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Even before the 123 College of Agriculture seniors set to graduate this coming May begin making their mark through work and careers, they will have made history as part of the college’s largest graduating class on record.
For two members of the class—identical twins and animal sciences/pre-vet seniors Lauren and Lindsey Norberg—setting records is nothing new. The Ithaca, N.Y., natives, who have been swimming competitively since they were 9 and have been members of Auburn’s stellar women’s swimming and diving team since arriving on the Plains in 2009, still hold the 200-medley relay record in their home state, where Lauren also holds the 100-yard breaststroke record.
The twins say the self-discipline they developed from years of demanding practice schedules has benefited them academically.
“We are competitive when it comes to grades and have pushed each other to excel in all of our classes,” says Lindsey, whose 3.8 GPA only differs from Lauren’s by three-hundredths of a point. Both will graduate summa cum laude.
After high school, despite recruitment by other universities, the Norbergs left Ithaca and headed south to Auburn, a thousand miles away. They picked Auburn in part because their mother, who swam for Pittsburgh as a college student and formerly coached the Cornell women’s swim team was well aware that Auburn had one of the best teams in the country.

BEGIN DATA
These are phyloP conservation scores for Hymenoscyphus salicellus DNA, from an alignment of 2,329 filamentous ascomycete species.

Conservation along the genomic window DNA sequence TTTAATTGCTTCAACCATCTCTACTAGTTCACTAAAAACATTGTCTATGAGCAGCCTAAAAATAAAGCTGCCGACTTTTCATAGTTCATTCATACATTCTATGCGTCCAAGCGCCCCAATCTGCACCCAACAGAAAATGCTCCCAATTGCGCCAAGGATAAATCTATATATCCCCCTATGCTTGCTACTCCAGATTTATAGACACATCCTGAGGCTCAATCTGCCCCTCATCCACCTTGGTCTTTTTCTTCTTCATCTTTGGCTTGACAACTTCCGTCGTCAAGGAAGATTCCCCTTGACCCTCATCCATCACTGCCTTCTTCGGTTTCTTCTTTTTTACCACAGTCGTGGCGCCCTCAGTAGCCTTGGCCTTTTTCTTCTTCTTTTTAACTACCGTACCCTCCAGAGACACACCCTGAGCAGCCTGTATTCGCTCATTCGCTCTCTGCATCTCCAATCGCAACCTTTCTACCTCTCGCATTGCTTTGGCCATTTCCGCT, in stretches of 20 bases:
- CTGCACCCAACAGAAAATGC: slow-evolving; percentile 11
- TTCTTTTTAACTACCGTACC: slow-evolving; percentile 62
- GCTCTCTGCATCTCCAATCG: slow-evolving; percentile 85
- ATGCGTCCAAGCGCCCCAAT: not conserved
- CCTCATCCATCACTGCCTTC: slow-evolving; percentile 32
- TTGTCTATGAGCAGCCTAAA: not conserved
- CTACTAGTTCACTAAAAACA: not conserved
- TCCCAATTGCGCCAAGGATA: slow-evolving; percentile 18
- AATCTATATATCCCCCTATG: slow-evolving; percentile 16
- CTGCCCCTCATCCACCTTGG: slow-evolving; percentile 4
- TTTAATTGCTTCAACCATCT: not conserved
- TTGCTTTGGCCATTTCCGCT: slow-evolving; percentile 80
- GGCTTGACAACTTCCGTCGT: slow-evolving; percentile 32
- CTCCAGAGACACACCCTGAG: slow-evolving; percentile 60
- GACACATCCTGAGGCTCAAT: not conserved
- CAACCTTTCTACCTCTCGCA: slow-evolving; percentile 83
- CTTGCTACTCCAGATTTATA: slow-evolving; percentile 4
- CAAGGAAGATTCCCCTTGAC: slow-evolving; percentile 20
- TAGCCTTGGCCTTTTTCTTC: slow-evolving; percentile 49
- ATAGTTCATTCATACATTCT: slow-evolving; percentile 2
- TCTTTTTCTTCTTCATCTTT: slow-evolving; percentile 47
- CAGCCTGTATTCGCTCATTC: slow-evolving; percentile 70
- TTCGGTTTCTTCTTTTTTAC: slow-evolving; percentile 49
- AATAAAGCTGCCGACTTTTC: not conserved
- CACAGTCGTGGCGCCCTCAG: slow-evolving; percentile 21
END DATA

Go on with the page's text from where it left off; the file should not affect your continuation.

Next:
Ultimately, though, the Norbergs chose Auburn because, as sisters who long had shared the dream of becoming veterinarians, they knew the outstanding reputation of the university’s veterinary medicine program. The twins have always been drawn to animals and caring for them.
“We lived on a 100-acre farm and grew up around horses and assorted other farm animals,” Lindsey says. “We didn't have a garbage disposal; instead, we had Daisy, our large pig. As such, we both developed a great love of animals.”
The twins say they’ve always been extremely close and truly enjoy doing everything together. Only once in their 21 years have they ever been separated, and that was for two weeks due to an Australian swimming competition. And at Auburn, except for an English composition class, their schedules have been identical since their freshman year. They also share an apartment, an Italian greyhound named Iggy, a love of cooking and a car.
The togetherness will continue when the Norbergs graduate in May and then spend a year gaining work experience before applying to veterinary school. Though acceptance into Cornell’s veterinary medicine program would take them “back home,” they agree that Auburn is their first choice.
“We have thoroughly enjoyed our past few years and have fallen in love with the town,” Lauren says.
The twins credit the College of Ag with making them feel at home. With 21 hours of swim practice each week and competitions that have meant entire weeks away from classes, the 2008 Olympic trial qualifiers and two-time SEC champions are grateful for the faculty’s support.
“It’s really the teachers that make it for me,” Lauren says, and Lindsey echoes that.
“They go out of their way to help students,” she says. “And they’re so interested, so passionate about what they’re doing.”
Paul Patterson, the college’s associate dean for instruction, says each and every student in the college is important—not just to the college but to the future.
“We live in an ever-evolving, growing world that will need new solutions to address problems related to food production, the environment, energy supplies and human health,” Patterson says. “The nation’s colleges of agriculture are not graduating enough students for the jobs available in this country.”
The Auburn College of Ag’s total number of May 2013 graduates is 20 percent higher than the average class size from 2000 to 2012.